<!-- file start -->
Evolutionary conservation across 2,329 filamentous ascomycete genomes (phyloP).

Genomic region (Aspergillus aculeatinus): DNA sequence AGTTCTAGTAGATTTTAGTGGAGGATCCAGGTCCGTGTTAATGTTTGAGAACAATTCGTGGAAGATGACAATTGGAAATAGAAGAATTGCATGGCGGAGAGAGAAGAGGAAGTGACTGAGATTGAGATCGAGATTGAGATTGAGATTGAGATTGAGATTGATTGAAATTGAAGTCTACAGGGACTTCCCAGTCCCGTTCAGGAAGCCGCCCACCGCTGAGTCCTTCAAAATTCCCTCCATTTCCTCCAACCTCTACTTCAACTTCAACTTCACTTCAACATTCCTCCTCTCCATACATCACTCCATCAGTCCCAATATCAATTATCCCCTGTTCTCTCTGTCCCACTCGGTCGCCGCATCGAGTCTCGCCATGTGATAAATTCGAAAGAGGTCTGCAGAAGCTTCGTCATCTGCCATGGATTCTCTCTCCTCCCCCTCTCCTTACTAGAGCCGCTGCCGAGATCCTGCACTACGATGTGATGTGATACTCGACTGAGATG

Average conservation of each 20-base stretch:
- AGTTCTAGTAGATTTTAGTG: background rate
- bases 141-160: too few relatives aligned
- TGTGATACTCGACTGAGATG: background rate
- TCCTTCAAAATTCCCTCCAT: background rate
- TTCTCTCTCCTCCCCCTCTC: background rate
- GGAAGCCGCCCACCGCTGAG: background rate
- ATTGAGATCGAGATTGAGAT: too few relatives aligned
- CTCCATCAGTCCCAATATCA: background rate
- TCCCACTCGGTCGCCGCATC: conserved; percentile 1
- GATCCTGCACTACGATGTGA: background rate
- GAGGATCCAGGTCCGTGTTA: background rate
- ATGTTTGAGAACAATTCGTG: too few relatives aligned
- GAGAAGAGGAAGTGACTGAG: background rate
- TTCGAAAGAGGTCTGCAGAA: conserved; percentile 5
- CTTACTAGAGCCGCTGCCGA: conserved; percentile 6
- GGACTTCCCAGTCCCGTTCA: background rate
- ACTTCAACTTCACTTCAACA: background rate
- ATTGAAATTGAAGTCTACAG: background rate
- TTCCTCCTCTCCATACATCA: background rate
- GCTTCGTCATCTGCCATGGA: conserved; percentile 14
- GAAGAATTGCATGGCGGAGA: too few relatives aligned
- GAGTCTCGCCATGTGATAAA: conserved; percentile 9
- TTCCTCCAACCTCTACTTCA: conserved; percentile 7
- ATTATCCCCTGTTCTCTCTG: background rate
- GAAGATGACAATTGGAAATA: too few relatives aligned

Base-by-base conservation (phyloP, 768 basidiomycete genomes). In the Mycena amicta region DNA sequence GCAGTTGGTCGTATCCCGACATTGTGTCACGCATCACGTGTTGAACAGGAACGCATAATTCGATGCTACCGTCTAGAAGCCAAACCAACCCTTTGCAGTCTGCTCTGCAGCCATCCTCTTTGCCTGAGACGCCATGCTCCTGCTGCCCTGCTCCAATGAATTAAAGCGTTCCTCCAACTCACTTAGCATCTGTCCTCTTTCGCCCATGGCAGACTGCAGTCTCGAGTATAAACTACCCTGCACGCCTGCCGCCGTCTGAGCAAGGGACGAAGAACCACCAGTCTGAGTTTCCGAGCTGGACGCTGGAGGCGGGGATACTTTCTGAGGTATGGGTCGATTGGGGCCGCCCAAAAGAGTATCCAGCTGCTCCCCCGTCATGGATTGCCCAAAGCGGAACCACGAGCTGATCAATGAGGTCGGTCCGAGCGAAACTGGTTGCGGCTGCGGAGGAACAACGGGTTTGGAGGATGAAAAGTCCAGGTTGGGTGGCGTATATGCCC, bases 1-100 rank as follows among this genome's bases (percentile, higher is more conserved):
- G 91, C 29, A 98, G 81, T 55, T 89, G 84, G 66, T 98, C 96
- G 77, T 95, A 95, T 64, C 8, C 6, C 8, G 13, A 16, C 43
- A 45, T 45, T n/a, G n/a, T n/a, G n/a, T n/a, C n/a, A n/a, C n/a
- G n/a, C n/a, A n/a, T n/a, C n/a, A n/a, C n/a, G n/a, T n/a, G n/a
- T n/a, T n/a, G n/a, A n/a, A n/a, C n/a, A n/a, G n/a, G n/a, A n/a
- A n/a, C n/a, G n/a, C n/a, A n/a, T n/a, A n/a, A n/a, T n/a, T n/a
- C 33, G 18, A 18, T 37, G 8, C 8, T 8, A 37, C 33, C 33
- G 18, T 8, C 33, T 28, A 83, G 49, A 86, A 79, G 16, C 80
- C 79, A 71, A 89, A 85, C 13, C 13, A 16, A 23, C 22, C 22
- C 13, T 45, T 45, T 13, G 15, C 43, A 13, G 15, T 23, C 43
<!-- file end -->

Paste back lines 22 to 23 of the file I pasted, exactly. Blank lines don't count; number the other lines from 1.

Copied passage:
- TTCCTCCTCTCCATACATCA: background rate
- GCTTCGTCATCTGCCATGGA: conserved; percentile 14